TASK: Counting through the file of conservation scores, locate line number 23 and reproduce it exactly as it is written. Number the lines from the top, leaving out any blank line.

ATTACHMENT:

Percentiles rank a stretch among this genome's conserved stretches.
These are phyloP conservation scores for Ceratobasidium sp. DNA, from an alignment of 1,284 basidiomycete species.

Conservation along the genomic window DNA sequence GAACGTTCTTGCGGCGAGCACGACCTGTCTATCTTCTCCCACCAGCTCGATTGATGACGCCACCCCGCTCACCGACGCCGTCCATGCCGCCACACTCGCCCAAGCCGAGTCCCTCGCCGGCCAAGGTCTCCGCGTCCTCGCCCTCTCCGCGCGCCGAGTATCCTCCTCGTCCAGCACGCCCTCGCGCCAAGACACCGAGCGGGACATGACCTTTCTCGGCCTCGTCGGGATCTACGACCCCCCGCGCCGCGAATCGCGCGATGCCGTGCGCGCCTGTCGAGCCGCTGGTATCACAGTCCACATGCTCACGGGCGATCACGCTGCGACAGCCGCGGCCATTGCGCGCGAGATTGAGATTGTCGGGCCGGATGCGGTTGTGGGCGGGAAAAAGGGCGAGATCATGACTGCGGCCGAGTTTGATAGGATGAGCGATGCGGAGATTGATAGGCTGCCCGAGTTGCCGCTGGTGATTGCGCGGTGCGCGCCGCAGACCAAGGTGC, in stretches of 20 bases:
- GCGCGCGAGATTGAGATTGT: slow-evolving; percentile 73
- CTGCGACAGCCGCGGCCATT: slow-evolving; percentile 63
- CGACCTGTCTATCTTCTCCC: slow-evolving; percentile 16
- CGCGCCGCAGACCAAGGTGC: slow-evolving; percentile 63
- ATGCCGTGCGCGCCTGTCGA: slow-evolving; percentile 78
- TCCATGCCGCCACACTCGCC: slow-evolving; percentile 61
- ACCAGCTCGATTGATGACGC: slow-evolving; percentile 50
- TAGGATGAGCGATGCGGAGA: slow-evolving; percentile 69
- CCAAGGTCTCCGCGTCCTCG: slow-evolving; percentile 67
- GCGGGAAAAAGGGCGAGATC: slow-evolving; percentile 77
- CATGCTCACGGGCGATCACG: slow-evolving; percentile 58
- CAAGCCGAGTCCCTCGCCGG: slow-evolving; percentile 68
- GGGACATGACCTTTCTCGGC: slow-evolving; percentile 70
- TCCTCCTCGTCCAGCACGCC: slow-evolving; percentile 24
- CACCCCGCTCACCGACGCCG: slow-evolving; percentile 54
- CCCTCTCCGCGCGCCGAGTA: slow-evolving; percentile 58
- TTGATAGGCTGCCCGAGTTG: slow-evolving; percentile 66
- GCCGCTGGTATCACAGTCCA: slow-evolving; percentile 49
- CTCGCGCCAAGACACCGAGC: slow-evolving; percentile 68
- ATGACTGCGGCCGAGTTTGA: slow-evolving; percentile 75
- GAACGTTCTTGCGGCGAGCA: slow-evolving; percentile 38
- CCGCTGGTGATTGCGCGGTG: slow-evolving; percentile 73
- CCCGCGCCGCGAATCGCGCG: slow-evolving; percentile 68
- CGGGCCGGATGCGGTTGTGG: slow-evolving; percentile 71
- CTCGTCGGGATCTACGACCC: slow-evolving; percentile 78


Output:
- ATGACTGCGGCCGAGTTTGA: slow-evolving; percentile 75